This is a very short, topical (and tropical) post so I’m getting it out quickly and therefore be able to give you an update next month.
I do have about four more drafts in my blog queue and I’ll be working on them every day (especially the fertilizer/chemical/soil extravaganza!) and there should be one of those coming out soon (for those waiting for them).
Anyway, on to the EXPERIMENT! I was perusing a social media feed and I came upon a grafting video. Being the tropical grower I am, I was drawn to this particular technique that’s used for thick barked species, like ficus or, in this case, a buttonwood.
The first step, cut a T in the trunk or wherever you’re wanting to graft a branch.
The next step is to peel away the bark flaps you’ve just created, making sure to peel it all away from the wood.
Next, choose a shoot you want to graft onto your tree. They call this shoot a scion.
In this case, I’m grafting a buttonwood.You can’t tell very well but the scion I’m using is a cutting off of the more desirable “red petiole” variety of buttonwood. Which means that it backbuds more reliably, all along the branch, will get smaller leaves, and it has, as one can figure out by the name, red petioles.
The green petiole variety backbuds ok, but it’s usually only at the tip of your branches. It’s very frustrating if you’re trying to build ramification and density on a bonsai when you don’t get inner back budding.
So, since we have a stock plant (a big cutting of the green petiole buttonwood that my student Tom had rooted as the tree) and some red petiol pruned foliage (off of a tree from my student Kathrin) and we are at my studygroup where I am supposed to be teaching advanced techniques, I thought it would be an appropriate experiment to try.
Anyway, let me talk about the principles of grafting a little as that is the important part of the next step in this technique.
Grafting is often portrayed as being an incredibly advanced technique and not to be not to be attempted by beginners or those unskilled in horticulture.
But I would say that it’s really easy. Grafting is the fourth oldest farming technique, behind planting seeds, pruning, and ground layering. It was practiced before written history. And it was practiced before we knew why it worked.
And that’s the rub. Sometimes it’s better not to know too much about something, and to just do it, and let the dogs lie where the cards fall in a row. Or something like that.
Much of the “Why” grafting works was only worked out within the last hundred years or so (well, the parts and techniques were named and described I guess).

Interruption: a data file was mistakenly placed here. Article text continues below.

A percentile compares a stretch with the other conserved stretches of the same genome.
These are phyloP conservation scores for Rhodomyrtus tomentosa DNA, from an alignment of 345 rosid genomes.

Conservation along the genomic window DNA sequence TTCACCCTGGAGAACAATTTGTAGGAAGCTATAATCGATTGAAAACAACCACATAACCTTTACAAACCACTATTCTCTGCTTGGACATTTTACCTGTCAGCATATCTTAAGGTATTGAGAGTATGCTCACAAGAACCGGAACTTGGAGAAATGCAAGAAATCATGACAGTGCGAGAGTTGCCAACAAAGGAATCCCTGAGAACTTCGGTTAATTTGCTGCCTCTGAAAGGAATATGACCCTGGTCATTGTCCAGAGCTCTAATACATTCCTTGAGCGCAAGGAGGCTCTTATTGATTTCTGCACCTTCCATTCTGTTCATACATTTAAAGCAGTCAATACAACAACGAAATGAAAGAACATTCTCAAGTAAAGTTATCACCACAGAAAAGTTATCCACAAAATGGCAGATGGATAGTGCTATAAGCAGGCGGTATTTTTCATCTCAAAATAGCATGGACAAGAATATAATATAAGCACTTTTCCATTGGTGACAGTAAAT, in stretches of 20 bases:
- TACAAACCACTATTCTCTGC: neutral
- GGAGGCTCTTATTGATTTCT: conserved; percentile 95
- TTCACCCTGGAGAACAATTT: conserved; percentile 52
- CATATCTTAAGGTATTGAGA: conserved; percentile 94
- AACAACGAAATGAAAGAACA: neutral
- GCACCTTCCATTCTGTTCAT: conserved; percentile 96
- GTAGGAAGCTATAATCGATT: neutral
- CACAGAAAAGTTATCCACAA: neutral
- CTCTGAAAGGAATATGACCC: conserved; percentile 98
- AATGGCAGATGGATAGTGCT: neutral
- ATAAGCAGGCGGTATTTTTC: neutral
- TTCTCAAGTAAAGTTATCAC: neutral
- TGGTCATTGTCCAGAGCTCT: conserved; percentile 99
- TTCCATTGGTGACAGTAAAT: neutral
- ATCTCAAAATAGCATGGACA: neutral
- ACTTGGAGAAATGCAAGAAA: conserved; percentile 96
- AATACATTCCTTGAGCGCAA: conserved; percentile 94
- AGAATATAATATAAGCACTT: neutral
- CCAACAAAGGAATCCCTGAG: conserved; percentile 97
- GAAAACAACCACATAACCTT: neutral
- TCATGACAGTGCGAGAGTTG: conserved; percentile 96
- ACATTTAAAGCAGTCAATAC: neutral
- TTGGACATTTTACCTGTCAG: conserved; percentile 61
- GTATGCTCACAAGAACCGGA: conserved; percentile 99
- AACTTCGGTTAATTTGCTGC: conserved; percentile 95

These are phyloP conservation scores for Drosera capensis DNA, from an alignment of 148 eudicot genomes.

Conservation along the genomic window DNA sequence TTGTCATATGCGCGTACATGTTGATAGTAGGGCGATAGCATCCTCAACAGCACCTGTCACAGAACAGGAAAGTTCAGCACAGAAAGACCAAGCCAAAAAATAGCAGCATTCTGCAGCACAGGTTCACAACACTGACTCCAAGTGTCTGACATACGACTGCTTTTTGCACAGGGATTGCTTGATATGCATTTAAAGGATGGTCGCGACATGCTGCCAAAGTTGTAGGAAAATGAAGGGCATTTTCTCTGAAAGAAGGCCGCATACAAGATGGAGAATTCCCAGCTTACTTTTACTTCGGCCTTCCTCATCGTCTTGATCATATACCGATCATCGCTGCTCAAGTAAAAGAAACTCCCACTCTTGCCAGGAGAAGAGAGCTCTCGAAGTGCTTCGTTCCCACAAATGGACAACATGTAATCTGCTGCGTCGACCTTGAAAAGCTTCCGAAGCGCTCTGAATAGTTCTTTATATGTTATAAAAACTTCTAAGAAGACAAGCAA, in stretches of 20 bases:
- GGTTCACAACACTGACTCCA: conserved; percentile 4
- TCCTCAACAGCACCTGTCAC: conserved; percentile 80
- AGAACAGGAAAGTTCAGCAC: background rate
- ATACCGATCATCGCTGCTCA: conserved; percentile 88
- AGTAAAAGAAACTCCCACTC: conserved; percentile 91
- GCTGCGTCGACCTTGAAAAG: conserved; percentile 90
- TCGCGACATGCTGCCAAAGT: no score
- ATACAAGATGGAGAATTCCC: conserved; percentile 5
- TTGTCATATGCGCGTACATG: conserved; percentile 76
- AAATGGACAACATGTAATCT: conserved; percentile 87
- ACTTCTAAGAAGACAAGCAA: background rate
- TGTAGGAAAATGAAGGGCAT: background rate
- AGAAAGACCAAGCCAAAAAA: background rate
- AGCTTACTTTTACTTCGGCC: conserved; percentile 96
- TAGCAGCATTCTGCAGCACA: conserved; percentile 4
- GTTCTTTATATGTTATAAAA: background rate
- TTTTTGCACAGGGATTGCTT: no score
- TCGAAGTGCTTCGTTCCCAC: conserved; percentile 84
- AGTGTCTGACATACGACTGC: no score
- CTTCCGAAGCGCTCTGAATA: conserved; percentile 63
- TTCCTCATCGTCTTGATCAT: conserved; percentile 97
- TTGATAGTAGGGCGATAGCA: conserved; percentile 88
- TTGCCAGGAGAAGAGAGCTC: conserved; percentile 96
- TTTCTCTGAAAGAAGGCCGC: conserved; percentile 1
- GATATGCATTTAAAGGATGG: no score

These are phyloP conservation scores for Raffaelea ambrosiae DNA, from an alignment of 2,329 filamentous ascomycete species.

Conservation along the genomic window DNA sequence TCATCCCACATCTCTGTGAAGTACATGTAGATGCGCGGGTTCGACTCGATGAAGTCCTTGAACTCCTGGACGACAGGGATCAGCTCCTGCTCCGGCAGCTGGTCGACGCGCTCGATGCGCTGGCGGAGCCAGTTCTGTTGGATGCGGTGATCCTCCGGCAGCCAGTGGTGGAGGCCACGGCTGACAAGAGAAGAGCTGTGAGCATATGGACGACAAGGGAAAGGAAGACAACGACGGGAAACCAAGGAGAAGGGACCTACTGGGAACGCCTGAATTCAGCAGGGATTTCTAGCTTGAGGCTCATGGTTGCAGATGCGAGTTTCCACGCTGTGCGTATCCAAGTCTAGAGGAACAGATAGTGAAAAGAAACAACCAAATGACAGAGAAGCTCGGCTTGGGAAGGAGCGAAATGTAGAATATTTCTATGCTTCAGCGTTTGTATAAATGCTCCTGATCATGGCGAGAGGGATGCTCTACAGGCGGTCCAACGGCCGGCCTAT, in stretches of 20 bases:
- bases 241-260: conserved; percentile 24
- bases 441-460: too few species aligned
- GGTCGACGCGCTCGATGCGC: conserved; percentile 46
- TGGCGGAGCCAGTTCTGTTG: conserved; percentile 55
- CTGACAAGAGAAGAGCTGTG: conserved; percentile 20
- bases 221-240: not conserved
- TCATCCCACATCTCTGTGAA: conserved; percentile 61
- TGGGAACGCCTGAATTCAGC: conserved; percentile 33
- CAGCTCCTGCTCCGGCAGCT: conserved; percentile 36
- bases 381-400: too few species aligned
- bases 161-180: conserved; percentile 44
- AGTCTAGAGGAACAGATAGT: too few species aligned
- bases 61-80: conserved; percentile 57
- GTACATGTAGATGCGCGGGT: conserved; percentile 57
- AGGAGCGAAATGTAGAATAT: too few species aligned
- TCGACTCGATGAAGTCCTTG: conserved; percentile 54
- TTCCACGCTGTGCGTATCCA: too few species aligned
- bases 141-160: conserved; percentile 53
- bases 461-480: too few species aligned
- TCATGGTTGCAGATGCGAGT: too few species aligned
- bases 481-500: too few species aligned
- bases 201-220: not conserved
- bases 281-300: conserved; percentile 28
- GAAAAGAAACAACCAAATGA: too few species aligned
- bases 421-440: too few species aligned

But grafting is simple: for any successful graft, you need only for the cambium to match up. Very basically, it’s from the cambium that growth occurs, either inward making a new xylem ring (the growth rings of a tree) or outwards to the phloem, making new bark. It is where the main meristematic cells reside. If you deconstruct that word, meristematic, you’ll see the word “stem”. And we all know what miraculous things stem cells promise us in our own bodies. Imagine how amazing plant meristem cells are with those extra letters!
Anyway, grafting is as easy as matching up the cambium layers of the stock plant and the scion. There are some small details, but that’s really it.
The reason I’m illustrating this grafting experiment in this post is twofold:
First, I’ve never seen grafting on buttonwood. I’ve thought about it, and wondered why I’ve never seen it, and I figured it was appropriate with the opportunity at the studygroup.
Second, this technique looks easy to do on a buttonwood.
You saw the “T” cut and the “flap jacking”. Next step it to remove the bark on the scion, but keep the cambium layer (the green before you get to the wood). I just scraped it with my knife.
When I peeled back the flaps, you remember I removed down to the wood , that means the cambium is attached to the inside of the bark.
And, if grafting is just matching up cambium layers, then I have all the cambium on the scion now slid under all the cambium on the stock buttonwood, nestled underneath like a bug in a rug.
Using some of this “bonsai cut paste” which is really just a kind of grafting paste…..
I then seal the T cut.
Then some grafting tape to hold everything tight…
And lastly, using a little plastic baggie….….I put some sphagnum inside (to hold water)….
The baggie is going to go over the existing leaves on the scion to get water to it. Until the graft takes, the scion (basically a cutting) doesn’t have a way to take in water except through the stomata on the leaf surface (the stomata are the “breathing holes” through which co2 and o2 are exchanged. But on some trees, especially trees in arid biomes, a plant can absorb water through the stomata, say through morning dew, and survive periods of drought. These holes are also how trees absorb foliar fertilizing applications).
This “tenting” or “greenhousing” is pretty standard for grafting. If you ever saw them and wondered why, there you go.
And now, we wait.
I’ll update you all next month to let you know if it works.
I hope it does, as there are some really nice buttonwoods with the green petiole, but superior deadwood and movement, that just never look good with the foliage only out at the branch tips.
Grafting on buttonwood (not only this technique but all of them) would open up hundreds of “meh” trees to levels of spectacular refinement.